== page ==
In a book last year (and in a very complicated, fairly obscure paper in 2001, downloadable here), MIT Professor Andrew Lo, one of the most quoted and respected of the quantitative analysts who have lately transformed the financial universe, imagined a hedge fund he called Capital Decimation Partners.

Lo described a simple investment strategy that was very likely to return big profits in the short term, and almost guaranteed to crater in the medium-to-long term. Lo posited that the outsized pay and strange compensation schedule for hedge-fund managers--typically, every year they keep 2 percent of the assets they manage plus 20 percent of their reported investment gains--could lead to their taking outsized risks with other people's money.

"I propose a research agenda for developing a new set of risk analytics specifically designed for hedge-fund investments, with the ultimate goal of creating risk transparency without compromising the proprietary nature of hedge-fund investment strategies," Lo wrote then.

Alas, Lo's proposal was not implemented. It appears that AIG's now infamous Financial Products Division was CDP incarnate. Only worse.

According to the compensation contracts released yesterday by U.S. House Banking Committee Chairman Barney Frank, the AIG folks got a full 30 percent of all the cash they claimed to have made. And as the New York Times' Steven M. Davidoff explains on his blog, the AIG people had less skin in the game than the typical hedgie.

Ironically (though perhaps not surprisingly), AIG's one-time profit center did not actually hedge its bets. They just assumed that what has come to pass could never happen.


Or, perhaps, they just didn't care.

And why should they? With rare exception, the architects of the collapse have each squirreled away millions of dollars.

Picture a typical failed hedge fund genius with five years' experience during the boom times. At the market's peak, he was worth maybe $200 million. After the crash, he's got maybe $30 million in hard assets. At a congressional hearing, he could say he's suffered more than the average investor--having lost 85 percent of his net worth as compared to the typical 40 or 50 percent. But even with only 15 percent of his former wealth, the guy's still got a five-bedroom home in Greenwich, CT, a good sized boat, a one-fifth share in a small jet, a villa in Spain or Italy, and maybe $20 million in conservative, liquid investments that yields about $800,000 per year income.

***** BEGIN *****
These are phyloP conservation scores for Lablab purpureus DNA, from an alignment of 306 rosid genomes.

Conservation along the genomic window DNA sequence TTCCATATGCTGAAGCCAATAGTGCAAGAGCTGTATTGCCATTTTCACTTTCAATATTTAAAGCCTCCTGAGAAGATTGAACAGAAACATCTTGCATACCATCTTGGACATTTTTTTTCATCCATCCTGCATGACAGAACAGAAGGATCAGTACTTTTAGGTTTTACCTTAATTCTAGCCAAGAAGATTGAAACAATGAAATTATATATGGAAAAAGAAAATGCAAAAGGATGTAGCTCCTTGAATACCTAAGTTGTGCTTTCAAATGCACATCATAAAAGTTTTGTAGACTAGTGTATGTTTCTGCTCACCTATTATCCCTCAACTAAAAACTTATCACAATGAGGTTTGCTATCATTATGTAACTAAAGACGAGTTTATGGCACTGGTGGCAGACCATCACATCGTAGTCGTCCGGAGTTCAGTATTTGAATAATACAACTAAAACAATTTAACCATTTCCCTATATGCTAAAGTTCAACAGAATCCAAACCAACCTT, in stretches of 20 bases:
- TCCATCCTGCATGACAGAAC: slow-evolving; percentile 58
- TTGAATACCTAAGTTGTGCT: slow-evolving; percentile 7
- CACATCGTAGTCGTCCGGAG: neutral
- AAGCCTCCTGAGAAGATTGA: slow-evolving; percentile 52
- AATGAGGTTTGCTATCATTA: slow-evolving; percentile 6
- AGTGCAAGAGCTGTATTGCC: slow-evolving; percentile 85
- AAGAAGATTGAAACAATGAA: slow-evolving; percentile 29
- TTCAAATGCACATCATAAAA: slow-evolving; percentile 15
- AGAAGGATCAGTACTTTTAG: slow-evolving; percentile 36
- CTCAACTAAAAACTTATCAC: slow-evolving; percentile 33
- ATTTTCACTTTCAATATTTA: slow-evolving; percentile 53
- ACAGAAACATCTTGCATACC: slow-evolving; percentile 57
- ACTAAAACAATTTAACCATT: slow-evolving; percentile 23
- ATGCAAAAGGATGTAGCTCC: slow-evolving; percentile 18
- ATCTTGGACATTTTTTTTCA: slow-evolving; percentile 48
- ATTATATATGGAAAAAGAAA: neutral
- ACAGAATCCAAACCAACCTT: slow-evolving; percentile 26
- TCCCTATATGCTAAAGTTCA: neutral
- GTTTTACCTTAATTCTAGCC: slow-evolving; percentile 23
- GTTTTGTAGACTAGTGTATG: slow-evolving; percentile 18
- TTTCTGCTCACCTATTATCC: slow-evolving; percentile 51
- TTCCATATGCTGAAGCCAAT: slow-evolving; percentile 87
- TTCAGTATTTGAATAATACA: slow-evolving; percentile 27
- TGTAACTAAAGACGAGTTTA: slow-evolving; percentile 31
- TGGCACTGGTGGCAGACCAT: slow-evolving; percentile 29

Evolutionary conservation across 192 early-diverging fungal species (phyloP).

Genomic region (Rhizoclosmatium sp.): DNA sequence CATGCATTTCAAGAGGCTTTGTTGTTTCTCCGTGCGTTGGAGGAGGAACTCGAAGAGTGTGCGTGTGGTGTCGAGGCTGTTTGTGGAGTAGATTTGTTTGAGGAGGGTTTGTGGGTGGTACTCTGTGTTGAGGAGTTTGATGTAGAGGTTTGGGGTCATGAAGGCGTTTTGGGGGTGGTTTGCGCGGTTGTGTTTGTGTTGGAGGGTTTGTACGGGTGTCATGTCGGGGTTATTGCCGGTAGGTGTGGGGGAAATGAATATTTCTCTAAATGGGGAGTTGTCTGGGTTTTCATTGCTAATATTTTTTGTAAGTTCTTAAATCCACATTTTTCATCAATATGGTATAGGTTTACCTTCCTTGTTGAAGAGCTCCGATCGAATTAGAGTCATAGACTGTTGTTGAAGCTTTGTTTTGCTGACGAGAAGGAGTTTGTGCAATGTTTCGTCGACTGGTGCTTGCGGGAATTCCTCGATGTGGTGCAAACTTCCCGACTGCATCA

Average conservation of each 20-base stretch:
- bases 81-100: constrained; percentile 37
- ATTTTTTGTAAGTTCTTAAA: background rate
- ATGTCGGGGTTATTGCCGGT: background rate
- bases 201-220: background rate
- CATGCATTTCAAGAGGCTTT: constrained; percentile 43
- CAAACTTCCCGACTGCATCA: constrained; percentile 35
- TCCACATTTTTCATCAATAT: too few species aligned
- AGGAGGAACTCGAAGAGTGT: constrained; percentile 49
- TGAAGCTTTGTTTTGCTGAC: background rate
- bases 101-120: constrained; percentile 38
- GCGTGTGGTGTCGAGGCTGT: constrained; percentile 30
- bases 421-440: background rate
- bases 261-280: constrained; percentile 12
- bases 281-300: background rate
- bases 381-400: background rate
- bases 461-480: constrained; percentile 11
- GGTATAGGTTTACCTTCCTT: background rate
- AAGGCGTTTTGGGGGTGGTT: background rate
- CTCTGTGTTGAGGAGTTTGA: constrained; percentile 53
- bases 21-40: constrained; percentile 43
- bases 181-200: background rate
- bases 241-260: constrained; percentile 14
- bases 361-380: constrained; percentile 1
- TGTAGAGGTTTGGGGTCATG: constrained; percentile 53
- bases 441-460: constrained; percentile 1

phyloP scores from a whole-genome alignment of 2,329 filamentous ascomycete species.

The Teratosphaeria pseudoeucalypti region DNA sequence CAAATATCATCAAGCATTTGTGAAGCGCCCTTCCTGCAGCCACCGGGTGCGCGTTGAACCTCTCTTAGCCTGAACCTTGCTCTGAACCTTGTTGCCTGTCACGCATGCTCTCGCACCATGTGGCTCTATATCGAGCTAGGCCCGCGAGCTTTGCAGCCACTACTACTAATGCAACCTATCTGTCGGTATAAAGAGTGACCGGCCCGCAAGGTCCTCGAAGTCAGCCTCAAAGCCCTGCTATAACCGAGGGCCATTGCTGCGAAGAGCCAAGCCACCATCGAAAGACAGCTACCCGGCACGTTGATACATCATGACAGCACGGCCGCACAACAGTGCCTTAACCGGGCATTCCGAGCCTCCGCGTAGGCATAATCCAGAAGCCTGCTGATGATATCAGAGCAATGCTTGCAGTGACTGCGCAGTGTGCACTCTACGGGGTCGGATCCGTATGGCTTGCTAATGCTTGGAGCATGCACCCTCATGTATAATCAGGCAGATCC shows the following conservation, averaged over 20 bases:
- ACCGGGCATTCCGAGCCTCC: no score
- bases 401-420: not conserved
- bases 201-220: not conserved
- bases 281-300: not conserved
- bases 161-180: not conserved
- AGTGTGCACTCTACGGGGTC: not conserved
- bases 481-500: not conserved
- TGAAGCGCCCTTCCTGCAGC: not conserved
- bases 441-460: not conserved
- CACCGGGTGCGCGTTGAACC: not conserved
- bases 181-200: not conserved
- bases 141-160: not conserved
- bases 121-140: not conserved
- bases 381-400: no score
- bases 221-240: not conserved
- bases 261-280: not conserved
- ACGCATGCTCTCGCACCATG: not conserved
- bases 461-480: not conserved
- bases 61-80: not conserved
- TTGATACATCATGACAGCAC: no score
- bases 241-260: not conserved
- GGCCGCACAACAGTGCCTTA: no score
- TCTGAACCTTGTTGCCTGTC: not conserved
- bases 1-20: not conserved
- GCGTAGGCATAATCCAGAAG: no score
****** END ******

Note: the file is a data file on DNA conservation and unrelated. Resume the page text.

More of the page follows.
Guys like this, lots of them in their 40s or even mid-30s, are a dime a dozen on Wall Street.

They could retire (obviously). But they probably won't. They're eager to get back in the game. They think they're more valuable than the money they have today. They know that, given another chance, they can make a lot more (for themselves, at least).

At their level (and, again, these are mid-level people in the Wall Street hierarchy), under today's rules, the worst that can happen is they'll end up where they are now--as run-of-the-mill multi-multi-millionaires.

Consider the case of John Meriwether. Those with long memories might recall him as the third brain behind Long Term Capital Management, the curiously short-sighted hedge fund that imploded in 1998, requiring a $3.6 billion private bailout arranged by the New York Fed. Meriwether & Co's investors lost billions on that deal. Naturally, he started another hedge fund,

$250 million or so of his fund's value as of last March.

Does anyone expect to see John Meriwether in a soup line? Does anyone think he won't keep soliciting new investors whose money he will manage, for a huge fee?

Almost every so-called innovation in financial engineering made over the past 30 years has aimed to shift the risk to you and me while capturing the upside for John Meriwether and friends. The outsiders--hedge fund investors, pension funds, bond holders--share in the profits in the good years, but are on the hook for the losses when the system inevitably fails.

Until now. Now taxpayers are on the hook. We're told we have to "save the financial system."

And here is where the government's bailout system appears to fail. On the one hand, the TARP, the TALF, and other federal cash infusions are designed to buoy those outside investors--the counterparties to AIG's fraudulent insurance. But aside from a bit of foot-stamping, there has as yet been no attempt to attack the system of compensation and misaligned incentives that inevitably create these Capital Decimation Partners.

Indeed, the bailout seems designed in part to preserve this system of crazy-pay-and-no-risk for compulsive gamblers.

Bills allegedly to be introduced would tax bonuses at AIG and other bailout recipients at 90 percent. Well, how about taxing all these guys' compensation over $1 million at 90 percent? It worked in our fathers' time; perhaps it's no coincidence that all this financial engineering and 2/20 compensation has happened since the top marginal rates came down to the 30s.